Is Nathaniel Hawthorne More Relevant Than Ever?

Big Think | Posted 11.30.2011 | Fifty

How can Americans think their way out of the current economic crisis? According to Lisa New, professor of English at Harvard University, Americans oug...

A Dearth of Mirth at the End of Many Great Novels

Dave Astor | Posted 12.11.2011 | Books
Dave Astor

After just finishing The House of Mirth, I'm reminded once again that many great novels don't have happy endings.

The Pleasures of Rereading

Dave Astor | Posted 11.19.2011 | Books
Dave Astor

Reading a beloved book twice, thrice, or more is a craving that can't be denied. It's pleasurable, comforting, and relaxing -- partly because you don't have to figure out what the author is doing from scratch.

The Best Two Half-Decades in Literary History

Dave Astor | Posted 10.08.2011 | Books
Dave Astor

They were unplanned "Five-Year Plans" for the ages: the amazing proliferation of classic novels published from 1846 to 1851 and from 1922 to 1927. And, believe it or not, one author had a book in both those periods!

PHOTOS: 8 Things You Probably Don't Know About Famous Authors

Dave Astor | Posted 08.30.2011 | Books
Dave Astor

Curiosity about great novelists has inspired me to read dozens of author biographies. In those books (and on the Web), one can discover many "wow"-inducing facts about renowned writers

Less Famous Literary Masterpieces

Dave Astor | Posted 08.10.2011 | Books
Dave Astor

There are plenty of cases where an author's masterpiece deserves the top billing it gets in the author's canon. But then there are the cases where a writer's most famous book is not the writer's best book.

Collecting Hawthorne: (Not) Only a Woman's Hair

Carolyn Vega | Posted 05.25.2011 | New York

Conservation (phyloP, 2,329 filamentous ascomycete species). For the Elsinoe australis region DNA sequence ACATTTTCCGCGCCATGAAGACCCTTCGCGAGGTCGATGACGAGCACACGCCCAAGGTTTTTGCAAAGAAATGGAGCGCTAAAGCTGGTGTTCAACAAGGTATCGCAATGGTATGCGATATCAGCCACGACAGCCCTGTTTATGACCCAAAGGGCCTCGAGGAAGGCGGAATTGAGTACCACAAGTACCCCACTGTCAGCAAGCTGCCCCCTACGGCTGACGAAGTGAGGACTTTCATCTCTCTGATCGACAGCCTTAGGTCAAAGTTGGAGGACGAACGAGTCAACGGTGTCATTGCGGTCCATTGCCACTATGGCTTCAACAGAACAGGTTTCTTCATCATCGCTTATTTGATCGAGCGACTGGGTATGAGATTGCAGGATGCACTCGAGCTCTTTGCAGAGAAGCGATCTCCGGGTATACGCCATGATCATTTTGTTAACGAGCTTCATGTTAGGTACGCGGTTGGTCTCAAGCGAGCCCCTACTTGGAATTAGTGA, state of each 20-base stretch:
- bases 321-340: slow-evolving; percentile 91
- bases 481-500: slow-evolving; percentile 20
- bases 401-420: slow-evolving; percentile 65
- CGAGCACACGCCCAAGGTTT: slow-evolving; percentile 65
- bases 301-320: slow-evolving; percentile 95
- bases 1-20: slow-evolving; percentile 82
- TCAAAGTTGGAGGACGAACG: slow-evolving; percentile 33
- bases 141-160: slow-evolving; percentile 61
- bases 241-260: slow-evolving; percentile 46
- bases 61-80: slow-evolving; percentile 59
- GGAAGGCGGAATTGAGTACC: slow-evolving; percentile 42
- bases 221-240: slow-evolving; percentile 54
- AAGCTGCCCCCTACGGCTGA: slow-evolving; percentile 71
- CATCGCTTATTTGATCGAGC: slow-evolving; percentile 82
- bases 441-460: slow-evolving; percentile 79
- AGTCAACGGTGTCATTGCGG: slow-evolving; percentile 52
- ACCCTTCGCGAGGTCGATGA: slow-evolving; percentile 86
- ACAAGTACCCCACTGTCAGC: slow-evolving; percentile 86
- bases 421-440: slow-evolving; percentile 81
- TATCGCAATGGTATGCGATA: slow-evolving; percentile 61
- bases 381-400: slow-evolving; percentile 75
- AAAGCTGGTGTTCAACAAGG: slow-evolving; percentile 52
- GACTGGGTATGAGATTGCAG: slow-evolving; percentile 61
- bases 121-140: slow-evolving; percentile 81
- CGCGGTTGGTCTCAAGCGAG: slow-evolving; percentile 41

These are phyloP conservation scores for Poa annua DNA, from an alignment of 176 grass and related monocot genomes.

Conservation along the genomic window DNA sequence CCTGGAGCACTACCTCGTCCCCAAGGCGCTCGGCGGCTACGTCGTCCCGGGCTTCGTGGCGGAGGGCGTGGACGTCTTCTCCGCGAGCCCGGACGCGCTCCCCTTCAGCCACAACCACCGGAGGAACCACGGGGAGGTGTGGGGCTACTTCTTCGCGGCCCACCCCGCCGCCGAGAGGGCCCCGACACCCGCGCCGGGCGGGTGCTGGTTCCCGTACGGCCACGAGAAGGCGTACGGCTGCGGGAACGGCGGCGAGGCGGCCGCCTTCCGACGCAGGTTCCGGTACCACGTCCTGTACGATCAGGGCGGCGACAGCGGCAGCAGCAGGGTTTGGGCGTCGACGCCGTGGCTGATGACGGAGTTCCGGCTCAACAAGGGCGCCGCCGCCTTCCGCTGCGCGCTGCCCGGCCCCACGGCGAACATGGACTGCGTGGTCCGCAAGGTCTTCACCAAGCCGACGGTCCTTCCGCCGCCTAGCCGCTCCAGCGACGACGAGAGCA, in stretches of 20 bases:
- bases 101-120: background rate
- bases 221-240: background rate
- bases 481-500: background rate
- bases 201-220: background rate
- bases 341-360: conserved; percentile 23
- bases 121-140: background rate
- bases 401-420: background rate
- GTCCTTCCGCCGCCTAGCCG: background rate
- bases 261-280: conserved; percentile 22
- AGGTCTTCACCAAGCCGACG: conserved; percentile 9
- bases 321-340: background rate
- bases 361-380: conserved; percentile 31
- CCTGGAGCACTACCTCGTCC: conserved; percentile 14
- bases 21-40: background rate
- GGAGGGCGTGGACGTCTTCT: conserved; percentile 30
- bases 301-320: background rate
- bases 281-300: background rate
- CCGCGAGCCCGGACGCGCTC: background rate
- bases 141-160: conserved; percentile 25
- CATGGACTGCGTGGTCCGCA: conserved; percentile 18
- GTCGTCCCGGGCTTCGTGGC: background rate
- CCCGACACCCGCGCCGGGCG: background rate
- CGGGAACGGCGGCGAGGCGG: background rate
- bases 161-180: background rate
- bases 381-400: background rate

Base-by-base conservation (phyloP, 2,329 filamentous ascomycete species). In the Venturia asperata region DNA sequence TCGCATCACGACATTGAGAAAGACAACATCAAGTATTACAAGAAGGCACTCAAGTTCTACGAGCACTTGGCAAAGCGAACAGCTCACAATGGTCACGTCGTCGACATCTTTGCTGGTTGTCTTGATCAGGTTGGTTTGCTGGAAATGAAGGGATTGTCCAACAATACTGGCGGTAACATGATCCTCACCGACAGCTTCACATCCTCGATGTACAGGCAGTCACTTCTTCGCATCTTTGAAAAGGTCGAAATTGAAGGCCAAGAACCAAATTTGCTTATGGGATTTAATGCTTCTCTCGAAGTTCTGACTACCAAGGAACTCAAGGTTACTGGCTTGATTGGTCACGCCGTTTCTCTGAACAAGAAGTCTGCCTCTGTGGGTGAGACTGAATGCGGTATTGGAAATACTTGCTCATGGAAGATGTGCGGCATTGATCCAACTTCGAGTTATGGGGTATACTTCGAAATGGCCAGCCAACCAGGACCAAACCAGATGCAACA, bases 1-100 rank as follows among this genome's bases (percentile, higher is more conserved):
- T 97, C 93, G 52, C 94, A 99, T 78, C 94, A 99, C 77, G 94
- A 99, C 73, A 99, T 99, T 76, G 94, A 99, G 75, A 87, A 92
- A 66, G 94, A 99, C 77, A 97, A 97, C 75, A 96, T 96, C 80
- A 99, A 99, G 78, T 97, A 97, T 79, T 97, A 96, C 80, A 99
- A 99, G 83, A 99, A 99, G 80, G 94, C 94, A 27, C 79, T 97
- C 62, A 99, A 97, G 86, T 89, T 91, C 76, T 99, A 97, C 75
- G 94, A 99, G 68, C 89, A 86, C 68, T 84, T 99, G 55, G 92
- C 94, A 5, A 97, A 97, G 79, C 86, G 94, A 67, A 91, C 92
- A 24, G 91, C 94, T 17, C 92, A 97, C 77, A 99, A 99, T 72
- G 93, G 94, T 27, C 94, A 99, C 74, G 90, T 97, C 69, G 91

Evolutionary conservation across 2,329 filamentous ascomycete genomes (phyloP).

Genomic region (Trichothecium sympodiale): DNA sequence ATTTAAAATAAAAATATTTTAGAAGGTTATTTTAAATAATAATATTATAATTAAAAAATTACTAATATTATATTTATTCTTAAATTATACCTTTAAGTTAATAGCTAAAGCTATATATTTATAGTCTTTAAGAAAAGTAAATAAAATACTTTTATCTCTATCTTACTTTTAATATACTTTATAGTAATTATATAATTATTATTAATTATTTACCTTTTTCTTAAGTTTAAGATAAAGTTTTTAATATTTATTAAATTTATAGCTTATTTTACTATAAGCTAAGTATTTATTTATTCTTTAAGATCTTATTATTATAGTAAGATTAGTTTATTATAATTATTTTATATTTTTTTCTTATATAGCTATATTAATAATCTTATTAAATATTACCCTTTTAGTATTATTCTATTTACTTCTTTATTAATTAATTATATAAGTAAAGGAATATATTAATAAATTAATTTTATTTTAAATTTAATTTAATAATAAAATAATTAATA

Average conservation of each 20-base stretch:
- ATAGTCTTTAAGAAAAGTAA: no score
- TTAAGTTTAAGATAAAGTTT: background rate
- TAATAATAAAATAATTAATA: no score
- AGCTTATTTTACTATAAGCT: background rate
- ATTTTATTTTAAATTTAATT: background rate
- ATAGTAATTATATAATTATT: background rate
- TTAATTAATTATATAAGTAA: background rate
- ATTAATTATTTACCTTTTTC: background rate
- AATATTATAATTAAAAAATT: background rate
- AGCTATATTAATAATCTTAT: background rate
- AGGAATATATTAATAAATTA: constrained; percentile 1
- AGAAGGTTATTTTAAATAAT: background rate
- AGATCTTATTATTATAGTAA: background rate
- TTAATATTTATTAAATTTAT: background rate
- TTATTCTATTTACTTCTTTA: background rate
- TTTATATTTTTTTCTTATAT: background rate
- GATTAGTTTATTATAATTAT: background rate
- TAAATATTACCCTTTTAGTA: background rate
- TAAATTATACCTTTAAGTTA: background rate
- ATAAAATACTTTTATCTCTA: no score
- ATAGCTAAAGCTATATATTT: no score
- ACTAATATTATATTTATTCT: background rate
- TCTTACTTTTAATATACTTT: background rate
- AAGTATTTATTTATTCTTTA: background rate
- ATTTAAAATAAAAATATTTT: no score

Carolyn Vega

When J.P. Morgan purchased part of Wakeman's library in 1909, he acquired,"the greatest body in existence of the writings of perhaps the greatest of all American authors" -- that is, Nathaniel Hawthorne.

The Droll Insight Of Trollope

Richard C. Morais | Posted 05.25.2011 | Books
Richard C. Morais

To be so amused and enlightened by the political machinations of the Barchester clergy is priceless. But to do so for the price of a Taco Bell burrito makes this Kindle offer one of the best bargains around.

Lindsay, Madonna, Emma and the Search for Control

Jessica Massa | Posted 05.25.2011 | Entertainment
Jessica Massa

What an eventful 24 hours! At least for me. Last night, I attended the 25th Anniversary screening of the iconic 80's film Desperately Seeking Susan ...

HuffPost Review: Easy A

Marshall Fine | Posted 05.25.2011 | Entertainment
Marshall Fine

Emma Stone is a bright young actress who knows her way around a one-liner. But the flimsy writing here barely evokes giggles, let alone actual laughs.

Curious about 'The Whale?' Read the Book

Peter Christian Hall | Posted 05.25.2011 | Books
Peter Christian Hall

Philip Hoare pays eloquent tribute to the beauty, power, and history of the sea's mightiest creatures. Can readers who have discovered the elegance and mystery of whales ever again enjoy a seaquarium?

No Time to Read? Go Short

Nina Sankovitch | Posted 05.25.2011 | Books
Nina Sankovitch

There is a solution to the time crunch: the beauty and brevity of a short story. For those with circumscribed time, short stories deliver, and deliver big time.